• GRAVITY Collaboration, Lacour, S., Nowak, M., Wang, J., et al. (2019) First direction of an exoplanet by optical interferometry. A&A Letters, 623, L11.
  • Conrath, B. J., Gierasch, P. J., Herter, T., Wang, J. (2018) Temperature and para hydrogen gradients on Jupiter observed from the FORCAST camera on SOFIA. Icarus, 315.
  • Greenbaum A. Z., Pueyo, L., Ruffio, J.-B., Wang, J. J., et al. (2018) GPI Spectra of HR 8799 c, d, and e from 1.5 to 2.4 μm with KLIP Forward Modeling. AJ, 155, 226.
  • Nielsen, E. L., De Rosa, R. J., Rameau, J., Wang, J. J., et al. (2017) Evidence that the Directly-Imaged Planet HD 131399 Ab is a Background Star. AJ, 154, 218.
  • Ruffio, J.-B., Macintosh, B., Wang, J. J., et al. (2017) Improving and Assessing Planet Sensitivity of the GPI Exoplanet Survey with a Forward Model Matched Filter. AJ, 842, 14.
  • Nielsen, E. L., De Rosa R. J., Wang, J., et al. (2016) Dynamical Mass Measurement of the Young Spectroscopic Binary V343 Normae AaAb Resolved With the Gemini Planet Imager. AJ, 152, 175N.
  • Millar-Blanchaer, M. A., Wang, J., Kalas, P., et al. (2016) Imaging an 80 AU Radius Dust Ring Around the F5V Star HD 157587. AJ, 152, 128M.
  • Kalas, P. G., Rajan, A., Wang, J. J., et al. (2015) Direct Imaging of an Asymmetric Debris Disk in the HD 106906 Planetary System. ApJ, 814, 32.
  • Macintosh, B., Graham, J. R., et al. (2015) Discovery and spectroscopy of the young Jovian planet 51 Eri b with the Gemini Planet Imager. Science, 350, 64.
  • All Publications: ADS Link, Google Scholar

BOBA Group

BOBA Group Logo

Big planets: OrBits & Atmospheres

BOBA Group members generally work on imaging gas giant planets, with the goal of studying their dynamical evolution through monitoring their orbits and their bulk properties through atmospehric spectroscopy. We image and characterize planets by pioneering novel instrumentation and algorithms in high-contrast imaging.


Dino Hsu

Dino Hsu

Dino works on high resolution spectroscopy of exoplanets and brown dwarafs, with focus on their spins, orbits, and atmospheric properites. He is currently analzying data from the Keck Planet Imager and Characterizer's spectroscopy survey of substellar companions in addition to developing the KPIC data reduction pipeline. He also studies how brown dwarfs and low-mass stars are distributed in our Galaxy.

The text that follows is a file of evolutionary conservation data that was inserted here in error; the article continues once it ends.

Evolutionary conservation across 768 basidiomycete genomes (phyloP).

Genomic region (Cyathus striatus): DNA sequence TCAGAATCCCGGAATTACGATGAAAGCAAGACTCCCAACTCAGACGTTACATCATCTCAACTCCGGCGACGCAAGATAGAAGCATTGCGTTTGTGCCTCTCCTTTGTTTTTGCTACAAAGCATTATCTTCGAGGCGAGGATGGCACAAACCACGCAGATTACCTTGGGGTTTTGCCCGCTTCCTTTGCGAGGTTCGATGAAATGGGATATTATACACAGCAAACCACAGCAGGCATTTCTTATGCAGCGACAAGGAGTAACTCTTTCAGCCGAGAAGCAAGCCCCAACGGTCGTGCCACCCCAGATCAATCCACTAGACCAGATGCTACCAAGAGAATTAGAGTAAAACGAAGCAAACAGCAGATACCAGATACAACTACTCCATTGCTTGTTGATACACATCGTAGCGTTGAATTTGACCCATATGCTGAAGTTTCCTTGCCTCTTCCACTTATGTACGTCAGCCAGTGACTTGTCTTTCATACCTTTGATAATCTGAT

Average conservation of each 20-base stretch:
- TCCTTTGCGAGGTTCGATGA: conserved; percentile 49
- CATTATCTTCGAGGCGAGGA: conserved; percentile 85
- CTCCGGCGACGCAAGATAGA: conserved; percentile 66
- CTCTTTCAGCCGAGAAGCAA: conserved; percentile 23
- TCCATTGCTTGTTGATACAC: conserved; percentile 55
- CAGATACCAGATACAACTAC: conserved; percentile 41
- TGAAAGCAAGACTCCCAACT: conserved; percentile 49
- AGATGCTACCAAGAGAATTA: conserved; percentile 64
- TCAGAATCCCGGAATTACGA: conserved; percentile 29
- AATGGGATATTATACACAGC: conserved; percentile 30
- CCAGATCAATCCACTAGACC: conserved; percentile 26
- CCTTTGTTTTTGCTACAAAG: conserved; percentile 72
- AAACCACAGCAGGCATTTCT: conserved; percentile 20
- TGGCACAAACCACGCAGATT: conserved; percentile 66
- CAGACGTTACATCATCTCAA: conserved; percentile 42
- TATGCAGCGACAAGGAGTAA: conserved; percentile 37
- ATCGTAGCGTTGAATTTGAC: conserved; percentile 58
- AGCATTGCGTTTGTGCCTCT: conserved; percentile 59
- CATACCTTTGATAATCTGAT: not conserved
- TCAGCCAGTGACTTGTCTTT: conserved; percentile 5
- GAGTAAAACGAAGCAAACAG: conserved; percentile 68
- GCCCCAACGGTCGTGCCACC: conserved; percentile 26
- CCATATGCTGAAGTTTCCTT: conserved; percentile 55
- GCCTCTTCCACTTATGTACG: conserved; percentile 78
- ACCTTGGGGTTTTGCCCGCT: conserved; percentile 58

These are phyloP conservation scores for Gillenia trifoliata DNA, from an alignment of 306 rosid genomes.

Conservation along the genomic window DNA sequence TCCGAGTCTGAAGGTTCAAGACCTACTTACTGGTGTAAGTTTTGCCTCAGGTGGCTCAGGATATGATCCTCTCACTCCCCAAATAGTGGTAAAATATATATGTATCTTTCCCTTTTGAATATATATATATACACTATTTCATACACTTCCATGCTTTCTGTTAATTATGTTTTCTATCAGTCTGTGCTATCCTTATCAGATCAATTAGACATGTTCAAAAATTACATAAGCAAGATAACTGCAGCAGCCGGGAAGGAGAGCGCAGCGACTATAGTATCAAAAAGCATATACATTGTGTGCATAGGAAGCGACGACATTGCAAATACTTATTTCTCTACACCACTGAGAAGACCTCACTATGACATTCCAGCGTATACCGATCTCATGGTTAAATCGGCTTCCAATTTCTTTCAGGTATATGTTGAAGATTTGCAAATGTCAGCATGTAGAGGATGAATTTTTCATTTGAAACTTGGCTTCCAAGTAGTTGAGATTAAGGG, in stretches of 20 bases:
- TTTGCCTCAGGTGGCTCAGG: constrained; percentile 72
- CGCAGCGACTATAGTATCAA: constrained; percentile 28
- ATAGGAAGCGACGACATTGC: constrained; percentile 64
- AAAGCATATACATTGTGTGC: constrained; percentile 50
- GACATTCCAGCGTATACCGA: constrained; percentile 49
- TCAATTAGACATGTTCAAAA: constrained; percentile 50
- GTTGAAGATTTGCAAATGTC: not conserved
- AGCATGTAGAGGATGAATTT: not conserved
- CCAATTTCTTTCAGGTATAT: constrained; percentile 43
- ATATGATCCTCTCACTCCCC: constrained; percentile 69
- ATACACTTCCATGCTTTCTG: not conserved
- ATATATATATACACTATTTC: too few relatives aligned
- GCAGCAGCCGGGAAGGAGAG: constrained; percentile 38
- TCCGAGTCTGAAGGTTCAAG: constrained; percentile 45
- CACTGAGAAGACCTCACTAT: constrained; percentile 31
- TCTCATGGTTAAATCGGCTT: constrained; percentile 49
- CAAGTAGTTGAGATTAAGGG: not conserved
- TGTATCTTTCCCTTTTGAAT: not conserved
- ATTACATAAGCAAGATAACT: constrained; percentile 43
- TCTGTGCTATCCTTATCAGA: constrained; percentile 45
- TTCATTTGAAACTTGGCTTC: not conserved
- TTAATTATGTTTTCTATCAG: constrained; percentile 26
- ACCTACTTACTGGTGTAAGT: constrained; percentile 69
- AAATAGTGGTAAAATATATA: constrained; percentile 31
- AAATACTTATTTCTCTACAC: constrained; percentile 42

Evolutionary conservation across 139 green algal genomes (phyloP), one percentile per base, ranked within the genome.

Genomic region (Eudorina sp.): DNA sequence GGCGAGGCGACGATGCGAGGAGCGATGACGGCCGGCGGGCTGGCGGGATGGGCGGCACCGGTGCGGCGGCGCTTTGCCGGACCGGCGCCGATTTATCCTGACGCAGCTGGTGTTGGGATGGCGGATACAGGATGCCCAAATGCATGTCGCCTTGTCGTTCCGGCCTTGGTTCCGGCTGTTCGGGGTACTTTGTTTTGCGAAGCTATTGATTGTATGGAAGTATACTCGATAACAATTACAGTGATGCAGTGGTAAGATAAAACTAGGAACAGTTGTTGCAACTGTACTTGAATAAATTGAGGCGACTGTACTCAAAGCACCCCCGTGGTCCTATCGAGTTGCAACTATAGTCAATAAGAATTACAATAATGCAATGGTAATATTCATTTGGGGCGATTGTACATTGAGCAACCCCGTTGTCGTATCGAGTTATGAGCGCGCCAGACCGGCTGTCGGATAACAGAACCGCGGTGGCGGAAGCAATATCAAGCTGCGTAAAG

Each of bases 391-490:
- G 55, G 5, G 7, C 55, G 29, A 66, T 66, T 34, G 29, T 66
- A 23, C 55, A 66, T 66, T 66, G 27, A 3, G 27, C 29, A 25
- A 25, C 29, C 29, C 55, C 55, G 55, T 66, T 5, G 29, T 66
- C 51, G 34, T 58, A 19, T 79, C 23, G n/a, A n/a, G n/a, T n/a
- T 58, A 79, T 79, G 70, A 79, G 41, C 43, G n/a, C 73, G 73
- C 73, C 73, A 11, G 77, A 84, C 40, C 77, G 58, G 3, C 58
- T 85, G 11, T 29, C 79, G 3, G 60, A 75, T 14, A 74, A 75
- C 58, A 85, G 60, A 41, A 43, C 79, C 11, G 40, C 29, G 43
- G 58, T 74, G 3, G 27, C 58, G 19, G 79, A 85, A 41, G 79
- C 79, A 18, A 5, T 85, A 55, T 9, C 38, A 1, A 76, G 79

Dino's Website

Sarah Blunt

Sarah Blunt

Sarah is a CIERA Fellow working on studying the orbits and atmospheres of young exoplanets through direct imaging and radial velocity techniques. Sarah works on robust data-driven methods to infer planetary properties from noisy radial velocity data of young stars. She also works on studying the orbits and atmospheres of directly imaged planets to understand their formation processes. Sarah is also the co-founder of the Code/Astro workshop and the lead developer for the orbitize! software package.

Sarah's Website

Graduate Students

Amanda Chavez

Amanda Chavez

Amanda is an Astronomy PhD student at Northwestern studying the orbits of exoplanets using optical interferometry and GRAVITY. She is currently measuring the orbits of the four planets orbiting HR 8799 using the improved astrometric precision of GRAVITY. She is using the improved orbits to understand what we can infer about the resonances, coplanarity, and dynamical masses in the system. She is also working on understanding GRAVITY systematics.

Julianne Cronin

Julianne is an Astronomy PhD student at Northwestern studying the atmospheres of directly imaged companions using high resolution spectroscopy. She is currently developing a framework to combine multiple nights of data via cross correlation in order to detect faint planets as well as trace species in planetary atmospheres. Julianne is also helping develop the data reduction pipeline for KPIC.

Rodrigo Ferrer-Chavez

Rodrigo is an Astronomy PhD student at Northwestern working on high-contrast imaging of exoplanets. He is developing deep-learning based algorithms that use wavefront sensing data in addition to the science images to search for faint exoplanets in the data. He previously also worked on identifying statistical biases in orbit fitting of exoplanets with only a short orbital arc of data.